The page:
Well, you, by no fault of your own, don't provide much description for what you want, so that leaves a lot of possibilities.

However, if what you have in mind is using aresolution in the neighborhood of 1 megapixel, (1024x768, 1280x720, or perhaps even 1280x960) and want to max things out and still have it run smoothly, I might suggest something like the following:[*:f601d8acec]CPU: AMD Athlon64 X2 3800+[*:f601d8acec]Why? - AMD's gaming performance is still tops, particularly for the price you pay. (though a number of people are currently debating over a processor mentioned on THG's front page right now) Oblivion's overall performance gets a noticable boost from having a dual-core chip, but loading speeds (one of the game's biggest pains) are particularly helped.[*:f601d8acec]RAM/System Memory: 1024MB RAM, at least 400MHz DDR in speed[*:f601d8acec]Why? - RAM speed actually tends to matter little unless you're an overclocking enthusiast; 1024MB of RAM is sufficient for maxed gameplay, even in Oblivion, and it's cheap.[*:f601d8acec]Graphics Card: ATi Radeon X1900XT, PCI-express w/512MB RAM[*:f601d8acec]Why? - ATi's Radeon cards clearly have the advantage in Oblivion, and the X1900XT represents the top tier, but for a good chunk less than the XTX model. A single one can blow through the game, even with a stack of mods added on.
May 13, 2006 7:45:35 PM

thanks, that sounds awesome and less expensive than my rig I was looking at. I to play at the highest setting and still get the performance I want. I don't mind paying for what I get. I just don't want to pay 500 to 1,000 more for a part that I can't see the difference.
May 16, 2006 7:23:46 AM

Quote:
thanks, that sounds awesome and less expensive than my rig I was looking at. I to play at the highest setting and still get the performance I want. I don't mind paying for what I get. I just don't want to pay 500 to 1,000 more for a part that I can't see the difference.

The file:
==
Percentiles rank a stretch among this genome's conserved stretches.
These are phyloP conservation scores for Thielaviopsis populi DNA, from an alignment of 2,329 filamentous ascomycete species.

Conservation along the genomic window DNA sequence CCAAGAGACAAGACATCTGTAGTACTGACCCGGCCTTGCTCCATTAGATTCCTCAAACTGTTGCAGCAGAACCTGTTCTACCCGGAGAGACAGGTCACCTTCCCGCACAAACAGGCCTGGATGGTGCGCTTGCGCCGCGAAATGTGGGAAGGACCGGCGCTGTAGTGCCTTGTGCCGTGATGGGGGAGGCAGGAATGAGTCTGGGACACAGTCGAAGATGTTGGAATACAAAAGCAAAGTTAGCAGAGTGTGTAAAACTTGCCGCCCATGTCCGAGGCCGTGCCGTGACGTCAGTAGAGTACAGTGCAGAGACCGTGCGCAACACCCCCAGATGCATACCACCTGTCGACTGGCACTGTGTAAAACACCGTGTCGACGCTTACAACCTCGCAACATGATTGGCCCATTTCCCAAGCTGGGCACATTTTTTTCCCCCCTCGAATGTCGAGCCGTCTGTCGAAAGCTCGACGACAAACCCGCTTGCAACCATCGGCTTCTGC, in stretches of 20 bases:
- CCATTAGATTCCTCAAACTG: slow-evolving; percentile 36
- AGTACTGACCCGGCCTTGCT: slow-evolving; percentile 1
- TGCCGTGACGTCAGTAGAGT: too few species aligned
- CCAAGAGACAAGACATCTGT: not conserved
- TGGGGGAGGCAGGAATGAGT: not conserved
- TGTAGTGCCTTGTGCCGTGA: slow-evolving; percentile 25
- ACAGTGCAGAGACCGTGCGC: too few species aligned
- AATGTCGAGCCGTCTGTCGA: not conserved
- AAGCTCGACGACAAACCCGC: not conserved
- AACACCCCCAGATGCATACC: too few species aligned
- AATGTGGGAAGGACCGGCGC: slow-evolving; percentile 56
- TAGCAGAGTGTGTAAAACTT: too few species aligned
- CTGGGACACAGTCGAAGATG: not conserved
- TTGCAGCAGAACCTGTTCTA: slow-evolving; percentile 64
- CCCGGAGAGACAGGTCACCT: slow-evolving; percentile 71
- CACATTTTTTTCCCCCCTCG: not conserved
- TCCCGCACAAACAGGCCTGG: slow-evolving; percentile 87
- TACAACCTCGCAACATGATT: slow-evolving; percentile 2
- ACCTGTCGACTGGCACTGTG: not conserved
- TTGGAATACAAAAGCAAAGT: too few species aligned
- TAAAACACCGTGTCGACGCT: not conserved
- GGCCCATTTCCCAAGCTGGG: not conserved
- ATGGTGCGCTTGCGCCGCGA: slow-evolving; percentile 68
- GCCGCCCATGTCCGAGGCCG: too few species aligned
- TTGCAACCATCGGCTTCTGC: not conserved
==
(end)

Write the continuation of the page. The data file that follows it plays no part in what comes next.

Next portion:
Good to know that was helpful. To add on to that, the only possible way to improve said system and actually gain a meaningful gain in performance, might be a faster processor; that $130US Pentium D 805 OC'ed to 4GHz will actually beat it, (the X2 3800+ roughly equals a 3.6GHz Pentium D, if memory serves me correctly) or you could go for a more expensive Athlon64 X2, or even an Intel Core Duo.

However, the main areas you'd see performance gains would be in towns, which are known for having very few combat instances; out of combat, the game is perfectly playable at 10FPS or even less. (not that you'd get NEAR that with ANY dual-core chip and such a powerful graphics card) In general, performance varies depending on the three main types of area you're in:[*:6b70835a04]Towns: Possibly the slowest area of the game. Almost always CPU-bound in performance. To improve framerate, reduce resolution, or reeduce "object fade" setting.
[*:6b70835a04]Indoors: Relatively balanced between the CPU and graphics card. However, this will perform pretty smoothly no matter what the settings. The only exceptions come if you tweak the settings to allow much more blood on-screen.